2003

“A Figurine from Urkesh: A 'Darling' from Troy to Mesopotamia,”
Iraq 65, pp. 171-173.
See full text
See abstract
The paper discusses a lead figurine from Urkesh (A9.86), portraying a woman; a comparison is established between this item and other similar artefacts from Anatolia and other sites in Syria and Mesopotamia. Urkesh, also in this case, represented a key-site on the trade roades between the South and the North.
[mDP – November 2019]
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Chaves Yates, C.J.
2014

“Neighborhoods in the Outer City of Tell Mozan, Ancient Urkesh: A Case Study from Survey Data,”
in F. Buccellati, T. Helms and A. Tamm (eds.), Houses and Households in ancient Mesopotamia, Oxford: Archaeopress, pp. 43-52.
See full text
See abstract
'Household', the topic of the present contribution, is defined as “as an individual unit, [...] then a building block of larger society, in this case, cities” (p. 43). A discussion about the concept itself of 'household' is offered in this paper, aiming at define the social and cultural aspects of this topic as for the peculiar case of Urkesh; the analysis is mostly based on actual artefacts (above all, the pottery), found at Tell Mozan.
[mDP – November 2019]
Chaves Yates, C.J.
2019

“Tell Mozan's Outer City in the Third Millennium BCE,”
in SANEM 3, pp. 113-121.
See full text
“During the third millennium B.C.E., Tell Mozan, ancient Urkesh, expanded to include an extensive outer city˻ A variety of investigations in the outer city reveal a complex urban environment, a mix of planned and unplanned activity with the environment and large municipal works acting as constraining factors on more localized activity” [author's abstract on p. 113].
[mDP – August 2020]
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Collins, B.J.
2004

“A Channel to the Underworld in Syria,”
Near Eastern Archaeology 67:1, pp. 54-56.
See full text
See abstract
This paper in entirely focused on the structural and functional analysis of the necromantic pit discovered at Urkesh in 1999, better known as ābi. According to both textual sources (mostly Hurro-Hittite rituals of later period) and archaeological finds (clay figurines and osteological remains), the pit has been correctly and convincingly interpreted as a channel to the Netherworld, related to the cults for ancestors.
[mDP – November 2019]
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Di Martino, S.
2005

“Tell Mozan/Urkesh: Archeozoologia della Struttura Sotterranea in A12,”
Studi Micenei ed Egeo-Anatolici 47, pp. 67-80.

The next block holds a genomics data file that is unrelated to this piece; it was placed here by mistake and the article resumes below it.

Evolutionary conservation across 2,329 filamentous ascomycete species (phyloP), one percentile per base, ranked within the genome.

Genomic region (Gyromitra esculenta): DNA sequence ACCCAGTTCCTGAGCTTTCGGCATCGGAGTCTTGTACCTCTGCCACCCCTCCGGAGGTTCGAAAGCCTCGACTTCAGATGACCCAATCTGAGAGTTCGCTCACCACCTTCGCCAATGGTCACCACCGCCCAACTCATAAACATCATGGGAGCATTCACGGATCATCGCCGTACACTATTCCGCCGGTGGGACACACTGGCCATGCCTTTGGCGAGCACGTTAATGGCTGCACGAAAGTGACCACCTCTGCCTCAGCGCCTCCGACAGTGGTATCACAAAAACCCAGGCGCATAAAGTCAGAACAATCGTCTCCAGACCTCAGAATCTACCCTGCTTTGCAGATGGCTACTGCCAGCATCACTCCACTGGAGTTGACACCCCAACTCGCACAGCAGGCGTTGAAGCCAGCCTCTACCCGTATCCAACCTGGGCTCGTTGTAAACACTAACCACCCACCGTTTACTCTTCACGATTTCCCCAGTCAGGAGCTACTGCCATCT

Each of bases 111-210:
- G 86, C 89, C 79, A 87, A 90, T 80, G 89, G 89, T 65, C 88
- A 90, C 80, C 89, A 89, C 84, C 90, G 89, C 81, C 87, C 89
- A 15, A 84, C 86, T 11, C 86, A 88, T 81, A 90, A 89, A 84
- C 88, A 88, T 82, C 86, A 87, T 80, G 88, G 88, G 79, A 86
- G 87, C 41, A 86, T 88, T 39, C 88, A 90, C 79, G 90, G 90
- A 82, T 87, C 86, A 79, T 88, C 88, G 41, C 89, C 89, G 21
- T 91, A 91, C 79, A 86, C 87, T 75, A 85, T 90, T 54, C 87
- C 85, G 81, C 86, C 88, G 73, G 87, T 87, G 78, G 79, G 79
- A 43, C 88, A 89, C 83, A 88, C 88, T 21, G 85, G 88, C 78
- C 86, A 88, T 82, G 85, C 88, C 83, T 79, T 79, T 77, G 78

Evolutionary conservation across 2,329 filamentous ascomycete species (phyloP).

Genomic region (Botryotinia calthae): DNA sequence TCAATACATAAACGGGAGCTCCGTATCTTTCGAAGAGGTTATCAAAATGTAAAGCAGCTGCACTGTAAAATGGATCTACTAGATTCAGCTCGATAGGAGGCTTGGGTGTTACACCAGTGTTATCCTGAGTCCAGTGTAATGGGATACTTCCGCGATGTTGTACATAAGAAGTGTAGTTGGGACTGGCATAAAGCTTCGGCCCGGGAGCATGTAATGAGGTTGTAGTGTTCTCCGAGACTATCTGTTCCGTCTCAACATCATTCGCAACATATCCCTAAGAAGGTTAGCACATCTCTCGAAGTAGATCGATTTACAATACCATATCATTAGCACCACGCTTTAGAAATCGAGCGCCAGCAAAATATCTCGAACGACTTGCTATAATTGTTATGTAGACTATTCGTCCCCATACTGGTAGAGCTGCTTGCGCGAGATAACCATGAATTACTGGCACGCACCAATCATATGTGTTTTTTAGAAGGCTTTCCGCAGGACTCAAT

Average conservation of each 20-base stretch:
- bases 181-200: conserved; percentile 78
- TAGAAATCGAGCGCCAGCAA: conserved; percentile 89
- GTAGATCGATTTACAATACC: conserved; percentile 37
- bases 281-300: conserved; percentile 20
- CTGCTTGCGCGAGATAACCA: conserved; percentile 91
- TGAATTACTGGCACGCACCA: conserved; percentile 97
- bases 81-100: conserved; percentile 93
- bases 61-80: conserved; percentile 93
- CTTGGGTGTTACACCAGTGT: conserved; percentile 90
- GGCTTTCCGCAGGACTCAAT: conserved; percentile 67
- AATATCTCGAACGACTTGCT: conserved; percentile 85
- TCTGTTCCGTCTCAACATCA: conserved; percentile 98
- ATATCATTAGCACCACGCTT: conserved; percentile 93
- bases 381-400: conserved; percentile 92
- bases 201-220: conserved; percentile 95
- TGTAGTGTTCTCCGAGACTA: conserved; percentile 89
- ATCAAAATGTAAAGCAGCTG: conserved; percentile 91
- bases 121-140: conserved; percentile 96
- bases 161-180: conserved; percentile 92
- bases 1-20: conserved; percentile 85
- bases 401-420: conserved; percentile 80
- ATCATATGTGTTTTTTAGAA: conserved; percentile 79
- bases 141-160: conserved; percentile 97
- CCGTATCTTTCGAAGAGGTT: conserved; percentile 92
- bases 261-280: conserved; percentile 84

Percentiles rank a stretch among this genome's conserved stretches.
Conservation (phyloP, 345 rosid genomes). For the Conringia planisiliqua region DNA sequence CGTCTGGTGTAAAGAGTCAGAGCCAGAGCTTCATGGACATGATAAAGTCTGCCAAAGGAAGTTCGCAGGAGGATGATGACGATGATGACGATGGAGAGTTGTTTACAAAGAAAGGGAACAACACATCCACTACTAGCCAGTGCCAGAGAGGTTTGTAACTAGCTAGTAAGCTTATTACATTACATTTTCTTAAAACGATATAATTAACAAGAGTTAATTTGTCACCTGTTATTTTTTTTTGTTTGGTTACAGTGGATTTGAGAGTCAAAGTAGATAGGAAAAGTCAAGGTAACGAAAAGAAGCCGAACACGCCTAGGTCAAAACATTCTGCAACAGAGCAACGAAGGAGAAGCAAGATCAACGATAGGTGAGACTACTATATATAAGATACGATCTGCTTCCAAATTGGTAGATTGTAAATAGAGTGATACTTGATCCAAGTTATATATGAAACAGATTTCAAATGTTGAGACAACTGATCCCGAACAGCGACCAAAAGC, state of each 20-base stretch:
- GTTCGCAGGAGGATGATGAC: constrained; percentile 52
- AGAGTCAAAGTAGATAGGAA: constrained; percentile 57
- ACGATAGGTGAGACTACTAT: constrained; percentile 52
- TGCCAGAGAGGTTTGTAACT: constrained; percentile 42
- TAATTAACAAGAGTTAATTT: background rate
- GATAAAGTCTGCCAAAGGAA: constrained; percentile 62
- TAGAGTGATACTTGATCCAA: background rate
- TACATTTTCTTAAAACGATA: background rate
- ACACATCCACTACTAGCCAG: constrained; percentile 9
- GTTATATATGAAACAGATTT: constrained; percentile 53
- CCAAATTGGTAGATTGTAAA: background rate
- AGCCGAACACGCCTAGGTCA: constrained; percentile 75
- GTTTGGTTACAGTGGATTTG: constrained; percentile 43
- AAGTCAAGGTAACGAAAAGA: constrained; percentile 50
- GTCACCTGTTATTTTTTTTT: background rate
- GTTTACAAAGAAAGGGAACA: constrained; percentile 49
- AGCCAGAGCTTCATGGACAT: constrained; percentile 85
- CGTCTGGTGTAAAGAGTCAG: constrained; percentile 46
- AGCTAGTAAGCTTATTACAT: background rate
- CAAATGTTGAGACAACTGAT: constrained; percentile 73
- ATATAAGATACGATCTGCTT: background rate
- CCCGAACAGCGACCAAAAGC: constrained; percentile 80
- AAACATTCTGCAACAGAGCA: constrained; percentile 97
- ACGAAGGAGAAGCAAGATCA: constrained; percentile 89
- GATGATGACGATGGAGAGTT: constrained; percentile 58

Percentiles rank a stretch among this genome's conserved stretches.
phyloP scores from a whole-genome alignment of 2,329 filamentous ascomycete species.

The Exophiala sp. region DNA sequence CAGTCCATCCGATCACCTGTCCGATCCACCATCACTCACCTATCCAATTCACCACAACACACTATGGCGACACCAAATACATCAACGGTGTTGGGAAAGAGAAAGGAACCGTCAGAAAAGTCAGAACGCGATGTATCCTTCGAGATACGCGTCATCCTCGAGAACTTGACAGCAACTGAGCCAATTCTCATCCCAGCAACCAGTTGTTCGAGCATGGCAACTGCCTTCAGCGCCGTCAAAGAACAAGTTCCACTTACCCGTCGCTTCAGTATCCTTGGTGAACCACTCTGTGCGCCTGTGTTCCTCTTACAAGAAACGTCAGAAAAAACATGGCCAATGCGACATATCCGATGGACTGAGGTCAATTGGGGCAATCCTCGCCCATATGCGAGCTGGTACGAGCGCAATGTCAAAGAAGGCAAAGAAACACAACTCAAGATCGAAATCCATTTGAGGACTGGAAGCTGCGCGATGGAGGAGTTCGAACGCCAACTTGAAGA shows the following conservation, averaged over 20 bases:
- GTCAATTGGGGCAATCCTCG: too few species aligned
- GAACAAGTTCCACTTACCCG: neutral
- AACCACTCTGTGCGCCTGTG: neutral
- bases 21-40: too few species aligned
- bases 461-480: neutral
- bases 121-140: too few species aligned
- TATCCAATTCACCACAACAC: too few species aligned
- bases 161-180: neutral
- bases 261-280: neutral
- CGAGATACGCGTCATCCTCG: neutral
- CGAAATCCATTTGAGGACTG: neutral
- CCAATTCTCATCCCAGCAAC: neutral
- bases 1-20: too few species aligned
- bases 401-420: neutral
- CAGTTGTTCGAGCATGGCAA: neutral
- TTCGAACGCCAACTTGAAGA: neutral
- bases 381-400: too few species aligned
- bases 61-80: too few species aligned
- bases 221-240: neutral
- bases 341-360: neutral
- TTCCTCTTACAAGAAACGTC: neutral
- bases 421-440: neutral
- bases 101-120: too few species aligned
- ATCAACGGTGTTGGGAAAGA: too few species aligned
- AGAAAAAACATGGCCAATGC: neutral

See full text
See abstract
An overview on faunal osteological remains from Urkesh's ābi: around 1037 samples have been analysed, belonging to mammals, birds and rodent; the osteometrical study of the bones can also provide us with information about the age of death and the actual size of the various animals.
[mDP – November 2019]
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Frahm, E.
2014

“Buying local or ancient outsourcing? Locating production of prismatic obsidian blades in Bronze-Age Northern Mesopotamia,”
Journal of Archaeological Science 41, pp. 605-621.
See full text
See abstract
This paper considers the prismatic obsidian blades from Urkesh, investigating the different patterns of exchange and the technical production of such items, within a specific chronological horizon (ca. 3300-1200 BC); then, the focus moves particularly to the identification of the most important ores for Urkesh's obsidians.
[mDP – November 2019]
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Frahm, E.,
Feinberg, J.M.
2013a


“Empires and resources: Central Anatolian obsidian at Urkesh (Tell Mozan, Syria) during the Akkadian period,”
Journal of Archaeological Science 40, pp. 1122-1135.
See full text
See abstract
This paper presents the analysis on obsidian artefacts of the Bronze Age found at Urkesh: around the 97% of these items (probably considered as prestigious objects) turned out to be made of Eastern Anatolian obsidian. The authors stress the key-role of Urkesh in the commercial and political situation of the third millennium BC, on the border between the Akkadian empire (to the South) and the Transcaucasian people (to the North).
[mDP – November 2019]
2013b “Environment and collapse: Eastern Anatolian obsidians at Urkesh (Tell Mozan, Syria) and the third-millennium Mesopotamian urban crisis,”